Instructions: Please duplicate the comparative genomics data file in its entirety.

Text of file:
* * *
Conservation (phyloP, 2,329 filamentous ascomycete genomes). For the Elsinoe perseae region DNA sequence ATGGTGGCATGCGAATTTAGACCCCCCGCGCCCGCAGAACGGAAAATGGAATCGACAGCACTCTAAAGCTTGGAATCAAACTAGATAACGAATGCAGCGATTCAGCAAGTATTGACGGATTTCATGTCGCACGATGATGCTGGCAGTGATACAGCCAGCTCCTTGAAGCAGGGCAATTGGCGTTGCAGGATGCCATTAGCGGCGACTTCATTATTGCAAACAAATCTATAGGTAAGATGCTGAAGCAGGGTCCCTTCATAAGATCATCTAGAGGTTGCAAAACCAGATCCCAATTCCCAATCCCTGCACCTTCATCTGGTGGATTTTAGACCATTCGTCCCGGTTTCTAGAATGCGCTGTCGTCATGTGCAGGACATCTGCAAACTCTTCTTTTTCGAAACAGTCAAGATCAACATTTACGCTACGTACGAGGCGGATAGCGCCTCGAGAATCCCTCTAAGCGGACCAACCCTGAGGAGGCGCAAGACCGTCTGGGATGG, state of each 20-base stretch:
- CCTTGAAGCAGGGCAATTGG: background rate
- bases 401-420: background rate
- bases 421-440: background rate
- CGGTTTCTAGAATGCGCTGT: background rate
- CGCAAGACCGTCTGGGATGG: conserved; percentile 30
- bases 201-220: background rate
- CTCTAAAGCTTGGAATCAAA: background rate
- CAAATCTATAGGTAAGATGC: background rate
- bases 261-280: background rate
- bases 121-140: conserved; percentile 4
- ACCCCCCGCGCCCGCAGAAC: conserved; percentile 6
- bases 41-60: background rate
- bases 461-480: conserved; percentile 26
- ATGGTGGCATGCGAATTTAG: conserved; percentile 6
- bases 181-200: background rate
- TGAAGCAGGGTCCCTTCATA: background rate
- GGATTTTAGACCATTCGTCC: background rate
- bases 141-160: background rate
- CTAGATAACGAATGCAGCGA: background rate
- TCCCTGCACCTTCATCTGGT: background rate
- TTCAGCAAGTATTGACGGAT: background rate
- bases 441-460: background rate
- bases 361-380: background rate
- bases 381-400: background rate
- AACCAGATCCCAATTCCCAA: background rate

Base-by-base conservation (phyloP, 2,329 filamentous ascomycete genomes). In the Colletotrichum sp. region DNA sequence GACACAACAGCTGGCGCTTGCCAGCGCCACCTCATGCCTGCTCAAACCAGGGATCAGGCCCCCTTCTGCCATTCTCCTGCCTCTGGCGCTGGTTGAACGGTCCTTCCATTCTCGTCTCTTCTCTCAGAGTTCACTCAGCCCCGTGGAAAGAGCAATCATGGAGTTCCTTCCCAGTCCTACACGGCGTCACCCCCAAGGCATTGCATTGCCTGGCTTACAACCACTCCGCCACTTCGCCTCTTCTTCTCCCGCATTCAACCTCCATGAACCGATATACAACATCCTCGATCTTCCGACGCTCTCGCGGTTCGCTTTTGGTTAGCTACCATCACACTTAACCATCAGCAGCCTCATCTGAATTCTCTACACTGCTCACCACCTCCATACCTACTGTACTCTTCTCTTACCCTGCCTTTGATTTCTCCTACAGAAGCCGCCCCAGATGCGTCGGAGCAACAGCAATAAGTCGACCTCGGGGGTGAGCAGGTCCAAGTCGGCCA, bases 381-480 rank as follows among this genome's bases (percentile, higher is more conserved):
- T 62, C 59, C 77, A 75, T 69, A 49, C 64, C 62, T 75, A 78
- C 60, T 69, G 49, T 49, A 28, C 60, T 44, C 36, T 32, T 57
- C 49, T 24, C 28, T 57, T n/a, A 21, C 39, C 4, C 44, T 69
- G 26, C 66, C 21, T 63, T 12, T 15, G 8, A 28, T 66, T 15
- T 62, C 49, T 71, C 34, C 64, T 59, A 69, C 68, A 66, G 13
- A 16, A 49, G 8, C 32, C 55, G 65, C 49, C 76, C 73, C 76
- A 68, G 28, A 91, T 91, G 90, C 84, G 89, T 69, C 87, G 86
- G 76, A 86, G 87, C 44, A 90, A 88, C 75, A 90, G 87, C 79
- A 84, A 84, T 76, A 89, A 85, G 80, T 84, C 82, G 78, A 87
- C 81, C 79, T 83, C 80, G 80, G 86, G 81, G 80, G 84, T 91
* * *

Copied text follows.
Conservation (phyloP, 2,329 filamentous ascomycete genomes). For the Elsinoe perseae region DNA sequence ATGGTGGCATGCGAATTTAGACCCCCCGCGCCCGCAGAACGGAAAATGGAATCGACAGCACTCTAAAGCTTGGAATCAAACTAGATAACGAATGCAGCGATTCAGCAAGTATTGACGGATTTCATGTCGCACGATGATGCTGGCAGTGATACAGCCAGCTCCTTGAAGCAGGGCAATTGGCGTTGCAGGATGCCATTAGCGGCGACTTCATTATTGCAAACAAATCTATAGGTAAGATGCTGAAGCAGGGTCCCTTCATAAGATCATCTAGAGGTTGCAAAACCAGATCCCAATTCCCAATCCCTGCACCTTCATCTGGTGGATTTTAGACCATTCGTCCCGGTTTCTAGAATGCGCTGTCGTCATGTGCAGGACATCTGCAAACTCTTCTTTTTCGAAACAGTCAAGATCAACATTTACGCTACGTACGAGGCGGATAGCGCCTCGAGAATCCCTCTAAGCGGACCAACCCTGAGGAGGCGCAAGACCGTCTGGGATGG, state of each 20-base stretch:
- CCTTGAAGCAGGGCAATTGG: background rate
- bases 401-420: background rate
- bases 421-440: background rate
- CGGTTTCTAGAATGCGCTGT: background rate
- CGCAAGACCGTCTGGGATGG: conserved; percentile 30
- bases 201-220: background rate
- CTCTAAAGCTTGGAATCAAA: background rate
- CAAATCTATAGGTAAGATGC: background rate
- bases 261-280: background rate
- bases 121-140: conserved; percentile 4
- ACCCCCCGCGCCCGCAGAAC: conserved; percentile 6
- bases 41-60: background rate
- bases 461-480: conserved; percentile 26
- ATGGTGGCATGCGAATTTAG: conserved; percentile 6
- bases 181-200: background rate
- TGAAGCAGGGTCCCTTCATA: background rate
- GGATTTTAGACCATTCGTCC: background rate
- bases 141-160: background rate
- CTAGATAACGAATGCAGCGA: background rate
- TCCCTGCACCTTCATCTGGT: background rate
- TTCAGCAAGTATTGACGGAT: background rate
- bases 441-460: background rate
- bases 361-380: background rate
- bases 381-400: background rate
- AACCAGATCCCAATTCCCAA: background rate

Base-by-base conservation (phyloP, 2,329 filamentous ascomycete genomes). In the Colletotrichum sp. region DNA sequence GACACAACAGCTGGCGCTTGCCAGCGCCACCTCATGCCTGCTCAAACCAGGGATCAGGCCCCCTTCTGCCATTCTCCTGCCTCTGGCGCTGGTTGAACGGTCCTTCCATTCTCGTCTCTTCTCTCAGAGTTCACTCAGCCCCGTGGAAAGAGCAATCATGGAGTTCCTTCCCAGTCCTACACGGCGTCACCCCCAAGGCATTGCATTGCCTGGCTTACAACCACTCCGCCACTTCGCCTCTTCTTCTCCCGCATTCAACCTCCATGAACCGATATACAACATCCTCGATCTTCCGACGCTCTCGCGGTTCGCTTTTGGTTAGCTACCATCACACTTAACCATCAGCAGCCTCATCTGAATTCTCTACACTGCTCACCACCTCCATACCTACTGTACTCTTCTCTTACCCTGCCTTTGATTTCTCCTACAGAAGCCGCCCCAGATGCGTCGGAGCAACAGCAATAAGTCGACCTCGGGGGTGAGCAGGTCCAAGTCGGCCA, bases 381-480 rank as follows among this genome's bases (percentile, higher is more conserved):
- T 62, C 59, C 77, A 75, T 69, A 49, C 64, C 62, T 75, A 78
- C 60, T 69, G 49, T 49, A 28, C 60, T 44, C 36, T 32, T 57
- C 49, T 24, C 28, T 57, T n/a, A 21, C 39, C 4, C 44, T 69
- G 26, C 66, C 21, T 63, T 12, T 15, G 8, A 28, T 66, T 15
- T 62, C 49, T 71, C 34, C 64, T 59, A 69, C 68, A 66, G 13
- A 16, A 49, G 8, C 32, C 55, G 65, C 49, C 76, C 73, C 76
- A 68, G 28, A 91, T 91, G 90, C 84, G 89, T 69, C 87, G 86
- G 76, A 86, G 87, C 44, A 90, A 88, C 75, A 90, G 87, C 79
- A 84, A 84, T 76, A 89, A 85, G 80, T 84, C 82, G 78, A 87
- C 81, C 79, T 83, C 80, G 80, G 86, G 81, G 80, G 84, T 91